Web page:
Red Dust & Raindrops: Death on Mars is an enjoyable sci-fi story about man’s first mission to Mars. It’s fast-paced, with plenty of twists and turns, and naturally, things don’t go as planned. I received a physical copy from the author in exchange for an honest review. While the story was somewhat enjoyable, I did not fall in love with it for a couple of reasons. You can read the rest of the review to find out why, or click here to skip right to the end if you want the short version.
K. E. Heaton was born and raised in the North West of England. His life experiences inspire the books he writes and his yearning to travel the world (and perhaps space as well?). This also shows in Red Dust & Raindrops, where Heaton eloquently describes the landscapes of Mars and certain places on Earth.
Genre: drama, crime, sci-fi | Audience: Adult | Publisher: self-published
As I said, the story is about man’s first mission to Mars, in the not so distant future. A team is assembled, and they’re off with a rocket to go on their journey. Things go wrong very quickly when it turns out one of the crew members is not who they’re meant to be. And then when they finally arrive on Mars, things start to escalate quickly.
So, the story doesn’t just feature the first mission to Mars, but also the second and the third. It wasn’t exactly what I expected from the book, based on the title. I was expecting more of a Marsian-like survival against the elements type of novel, but it wasn’t that. It’s part of it, but there’s a lot more going on. In fact, I’d argue there’s too much going on. There seems to be a lack of focus, and the story goes very fast. The last mission to Mars is even just a mention on the page, even though I would’ve liked to see the confrontation happen. I’d say the largest part of the story is more of a family drama combined with a crime, and Mars is just the setting for it.
What I did like about the story, once I realized it wasn’t going to be a man-vs-elements story, was that there were some nice twists and turns. I didn’t always see them coming, and some were quite shocking.
Not a fan of the character-building in this one. We have the crew that goes to Mars, with the most notable people being: Tom Brady, Frank Schmidt, and Jenny Brady. Tom Brady is the Captain, so the leader of the mission, with Jenny being his daughter who also works for WASA (the books version of NASA), and Frank is the pilot who is left behind in the space-ship, to wait for the others to return from Mars.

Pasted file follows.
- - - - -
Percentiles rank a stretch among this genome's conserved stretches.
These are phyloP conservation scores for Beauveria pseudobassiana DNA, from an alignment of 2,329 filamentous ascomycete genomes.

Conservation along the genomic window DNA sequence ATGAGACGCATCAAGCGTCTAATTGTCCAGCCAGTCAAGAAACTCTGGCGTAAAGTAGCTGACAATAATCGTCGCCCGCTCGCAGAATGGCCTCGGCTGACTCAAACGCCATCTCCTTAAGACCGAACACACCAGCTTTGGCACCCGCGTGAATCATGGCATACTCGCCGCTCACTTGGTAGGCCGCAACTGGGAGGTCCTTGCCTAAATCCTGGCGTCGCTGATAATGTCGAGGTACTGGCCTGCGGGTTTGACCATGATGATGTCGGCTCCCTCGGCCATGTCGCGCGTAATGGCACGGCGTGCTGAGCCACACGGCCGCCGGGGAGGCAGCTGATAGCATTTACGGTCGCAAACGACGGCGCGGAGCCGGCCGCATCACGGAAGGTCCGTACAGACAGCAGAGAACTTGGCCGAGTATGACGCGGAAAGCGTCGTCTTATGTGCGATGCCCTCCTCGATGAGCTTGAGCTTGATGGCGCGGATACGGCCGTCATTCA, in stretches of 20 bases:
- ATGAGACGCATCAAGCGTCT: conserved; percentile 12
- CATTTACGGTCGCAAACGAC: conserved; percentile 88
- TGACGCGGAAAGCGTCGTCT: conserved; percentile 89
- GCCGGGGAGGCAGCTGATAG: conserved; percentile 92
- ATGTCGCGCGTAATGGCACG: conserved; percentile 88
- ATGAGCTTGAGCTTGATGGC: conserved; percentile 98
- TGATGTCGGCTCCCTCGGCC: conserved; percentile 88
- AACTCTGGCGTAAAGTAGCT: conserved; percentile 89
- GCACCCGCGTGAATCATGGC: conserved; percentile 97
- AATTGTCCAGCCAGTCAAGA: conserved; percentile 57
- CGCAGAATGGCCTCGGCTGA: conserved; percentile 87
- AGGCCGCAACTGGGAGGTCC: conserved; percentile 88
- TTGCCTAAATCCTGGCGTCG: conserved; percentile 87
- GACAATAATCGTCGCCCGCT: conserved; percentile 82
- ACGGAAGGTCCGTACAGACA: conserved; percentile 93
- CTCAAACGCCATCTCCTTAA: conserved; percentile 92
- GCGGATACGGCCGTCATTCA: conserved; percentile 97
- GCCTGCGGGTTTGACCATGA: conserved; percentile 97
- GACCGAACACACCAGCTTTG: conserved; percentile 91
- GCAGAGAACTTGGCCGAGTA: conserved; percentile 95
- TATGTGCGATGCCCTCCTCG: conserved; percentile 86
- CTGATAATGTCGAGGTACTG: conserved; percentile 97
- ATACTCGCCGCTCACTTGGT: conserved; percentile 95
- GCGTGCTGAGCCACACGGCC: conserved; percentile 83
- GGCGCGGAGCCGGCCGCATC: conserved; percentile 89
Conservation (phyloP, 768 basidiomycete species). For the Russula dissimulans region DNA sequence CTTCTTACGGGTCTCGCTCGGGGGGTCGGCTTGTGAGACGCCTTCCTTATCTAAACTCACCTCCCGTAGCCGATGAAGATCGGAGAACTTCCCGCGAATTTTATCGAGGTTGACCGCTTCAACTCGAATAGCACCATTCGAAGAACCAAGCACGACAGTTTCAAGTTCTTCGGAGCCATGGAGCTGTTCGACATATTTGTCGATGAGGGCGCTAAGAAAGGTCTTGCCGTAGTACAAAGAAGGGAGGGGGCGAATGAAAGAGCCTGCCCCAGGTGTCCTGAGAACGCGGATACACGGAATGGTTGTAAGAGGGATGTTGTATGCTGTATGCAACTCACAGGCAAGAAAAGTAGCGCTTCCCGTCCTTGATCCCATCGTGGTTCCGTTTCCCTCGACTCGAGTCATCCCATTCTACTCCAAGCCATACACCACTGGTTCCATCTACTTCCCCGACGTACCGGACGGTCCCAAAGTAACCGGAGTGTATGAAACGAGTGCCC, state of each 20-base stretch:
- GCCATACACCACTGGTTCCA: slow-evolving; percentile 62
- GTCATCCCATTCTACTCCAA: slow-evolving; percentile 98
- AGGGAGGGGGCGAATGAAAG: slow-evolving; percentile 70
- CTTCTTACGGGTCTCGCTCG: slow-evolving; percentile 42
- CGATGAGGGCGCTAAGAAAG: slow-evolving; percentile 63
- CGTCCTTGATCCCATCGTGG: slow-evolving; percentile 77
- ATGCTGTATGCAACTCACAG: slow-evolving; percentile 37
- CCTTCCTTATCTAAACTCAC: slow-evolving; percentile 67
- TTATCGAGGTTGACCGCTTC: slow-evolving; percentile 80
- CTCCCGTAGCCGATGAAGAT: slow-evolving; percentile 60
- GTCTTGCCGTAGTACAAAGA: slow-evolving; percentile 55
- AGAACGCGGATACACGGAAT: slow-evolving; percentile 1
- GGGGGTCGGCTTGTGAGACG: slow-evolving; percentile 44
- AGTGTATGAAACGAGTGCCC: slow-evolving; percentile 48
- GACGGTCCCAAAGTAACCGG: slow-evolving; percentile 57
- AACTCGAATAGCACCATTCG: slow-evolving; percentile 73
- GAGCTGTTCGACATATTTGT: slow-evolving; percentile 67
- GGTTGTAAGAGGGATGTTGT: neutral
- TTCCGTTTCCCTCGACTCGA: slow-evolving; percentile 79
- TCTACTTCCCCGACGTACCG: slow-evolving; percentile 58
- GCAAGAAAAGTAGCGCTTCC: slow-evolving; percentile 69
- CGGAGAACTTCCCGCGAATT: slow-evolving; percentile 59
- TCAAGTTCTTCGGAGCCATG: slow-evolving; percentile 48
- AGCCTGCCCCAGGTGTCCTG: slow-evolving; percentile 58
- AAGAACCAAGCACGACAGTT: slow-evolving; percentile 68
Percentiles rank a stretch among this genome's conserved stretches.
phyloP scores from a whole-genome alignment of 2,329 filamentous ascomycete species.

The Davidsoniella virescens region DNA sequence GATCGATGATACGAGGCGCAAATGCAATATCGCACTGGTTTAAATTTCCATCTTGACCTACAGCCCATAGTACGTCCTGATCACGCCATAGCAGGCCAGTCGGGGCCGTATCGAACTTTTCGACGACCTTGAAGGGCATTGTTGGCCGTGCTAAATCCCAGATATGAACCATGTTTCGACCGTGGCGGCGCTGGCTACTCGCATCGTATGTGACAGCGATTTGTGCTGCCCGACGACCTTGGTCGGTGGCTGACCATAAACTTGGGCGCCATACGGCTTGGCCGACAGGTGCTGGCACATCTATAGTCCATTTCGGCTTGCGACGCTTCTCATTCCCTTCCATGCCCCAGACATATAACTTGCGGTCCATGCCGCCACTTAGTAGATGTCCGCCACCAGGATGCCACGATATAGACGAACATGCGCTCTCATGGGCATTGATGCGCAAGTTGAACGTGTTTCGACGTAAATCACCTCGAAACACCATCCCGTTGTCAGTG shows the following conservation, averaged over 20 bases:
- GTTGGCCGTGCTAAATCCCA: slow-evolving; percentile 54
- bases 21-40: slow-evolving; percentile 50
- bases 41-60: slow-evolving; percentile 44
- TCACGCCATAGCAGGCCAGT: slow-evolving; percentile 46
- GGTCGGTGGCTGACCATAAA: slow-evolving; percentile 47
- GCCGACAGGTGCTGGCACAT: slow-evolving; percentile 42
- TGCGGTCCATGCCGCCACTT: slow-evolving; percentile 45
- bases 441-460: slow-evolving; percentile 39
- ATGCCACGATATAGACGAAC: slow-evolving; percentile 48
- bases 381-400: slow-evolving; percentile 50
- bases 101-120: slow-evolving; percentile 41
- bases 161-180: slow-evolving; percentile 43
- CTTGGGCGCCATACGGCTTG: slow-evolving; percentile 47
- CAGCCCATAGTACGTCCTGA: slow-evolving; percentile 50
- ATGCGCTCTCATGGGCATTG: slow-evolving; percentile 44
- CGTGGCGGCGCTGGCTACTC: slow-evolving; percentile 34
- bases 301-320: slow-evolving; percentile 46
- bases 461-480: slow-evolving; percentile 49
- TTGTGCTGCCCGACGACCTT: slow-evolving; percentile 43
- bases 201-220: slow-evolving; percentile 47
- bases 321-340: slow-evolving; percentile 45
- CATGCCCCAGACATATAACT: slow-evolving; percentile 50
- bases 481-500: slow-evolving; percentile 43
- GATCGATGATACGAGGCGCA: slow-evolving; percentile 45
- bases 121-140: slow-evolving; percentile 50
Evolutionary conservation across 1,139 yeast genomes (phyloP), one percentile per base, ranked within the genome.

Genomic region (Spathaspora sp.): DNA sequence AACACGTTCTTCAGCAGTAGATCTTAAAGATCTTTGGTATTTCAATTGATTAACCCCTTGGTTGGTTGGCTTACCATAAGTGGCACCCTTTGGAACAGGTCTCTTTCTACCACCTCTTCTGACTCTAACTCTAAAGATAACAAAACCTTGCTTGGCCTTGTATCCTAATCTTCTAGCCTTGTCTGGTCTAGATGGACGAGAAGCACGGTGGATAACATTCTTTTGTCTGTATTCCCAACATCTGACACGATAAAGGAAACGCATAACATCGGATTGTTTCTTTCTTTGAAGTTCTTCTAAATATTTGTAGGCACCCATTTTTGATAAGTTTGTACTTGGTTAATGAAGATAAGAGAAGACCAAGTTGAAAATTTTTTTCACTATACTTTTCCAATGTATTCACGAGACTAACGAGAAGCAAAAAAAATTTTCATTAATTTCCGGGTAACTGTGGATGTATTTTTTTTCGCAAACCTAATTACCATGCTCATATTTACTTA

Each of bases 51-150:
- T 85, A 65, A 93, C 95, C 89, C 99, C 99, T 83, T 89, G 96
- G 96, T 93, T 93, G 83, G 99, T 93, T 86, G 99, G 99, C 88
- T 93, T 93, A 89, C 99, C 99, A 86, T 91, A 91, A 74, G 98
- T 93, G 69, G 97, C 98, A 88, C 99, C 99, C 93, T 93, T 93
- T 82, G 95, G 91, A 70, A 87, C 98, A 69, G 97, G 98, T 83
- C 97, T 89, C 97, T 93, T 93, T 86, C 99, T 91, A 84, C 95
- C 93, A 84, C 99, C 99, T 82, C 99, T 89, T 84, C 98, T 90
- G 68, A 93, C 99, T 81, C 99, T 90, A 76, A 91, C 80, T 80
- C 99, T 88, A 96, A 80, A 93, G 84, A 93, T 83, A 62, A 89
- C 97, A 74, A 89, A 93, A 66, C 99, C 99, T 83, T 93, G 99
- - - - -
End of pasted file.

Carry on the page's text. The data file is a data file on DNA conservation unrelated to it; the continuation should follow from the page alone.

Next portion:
None of the characters felt fully developed for me. I suppose the one that comes closest is Frank because he’s more or less the main protagonist for about three-quarters of the book. He seems the most realistic, and I have the most empathy for him. He does have to deal with some pretty heavy stuff.
A nuisance was that all the female crew members were always described as being beautiful, with large breasts and tiny waist—total bomb-shells. Oh, and they are also accomplished scientists, fyi. I don’t think it’s okay to describe women in this way, especially in a non-erotic novel, when it takes away from the fact that they are smart and accomplished women. It’s also just not realistic. Not all the men in the crew are Adonises with rock-hard abs, bedroom eyes, and a handsome face, so I don’t see why all the women need to be sexbombs.
I think this was probably the best part of the book. I quite liked the descriptions of Mars, and it really did give me the feeling I was on Mars. I’m not sure if all the science stuff checks out, but it felt realistic enough, and the explanations were also easy enough to understand. I suppose it could all work in that way, and it was evident that Heaton put in plenty of research for all the details.
While the descriptions were great, the dialogue was cringe-worthy. And I’m not a fan of constant ellipses in the text, such as: “No she’s not Tom.” Simpson insisted. “…She works for the company… don’t forget… you got her the job.” This made the writing difficult to read.
Further, there was a lot of ‘telling’ of the story, versus ‘showing.’ There weren’t many active scenes, with most information told to the reader. The tone of voice reminded me more of a reporter telling the story, which is fine, but I would’ve liked a better balance between the two.
One thing I didn’t care for was that sometimes things were foreshadowed. For example, ‘His comments would be heard at Cape Canaveral almost thirty minutes later, but by the time they reached Earth… x would be dead.’
It’s not a bad thing to do; I just personally find it a bit of a cheap trick to create suspense. I think it would’ve been better if the story had more active scenes, where the build-up would’ve been longer, and that would create suspense.
So, all-in-all, Red Dust and Raindrops: Death on Mars had some good elements, but also quite some things that didn’t work for me. It has good descriptions, and the story has some nice twists, but the characters felt flat, the females were described too sexist, and there was too much telling of the story and too many ellipses in dialogue. If you’re looking for a leisurely afternoon read about a mission to Mars, with some family drama and crime, then this is a book you can read. However, I would not recommend it if you’re a hardcore sci-fi reader or looking for a story that is like the Martian. It’s not a man-vs-nature story, nor is it an action story.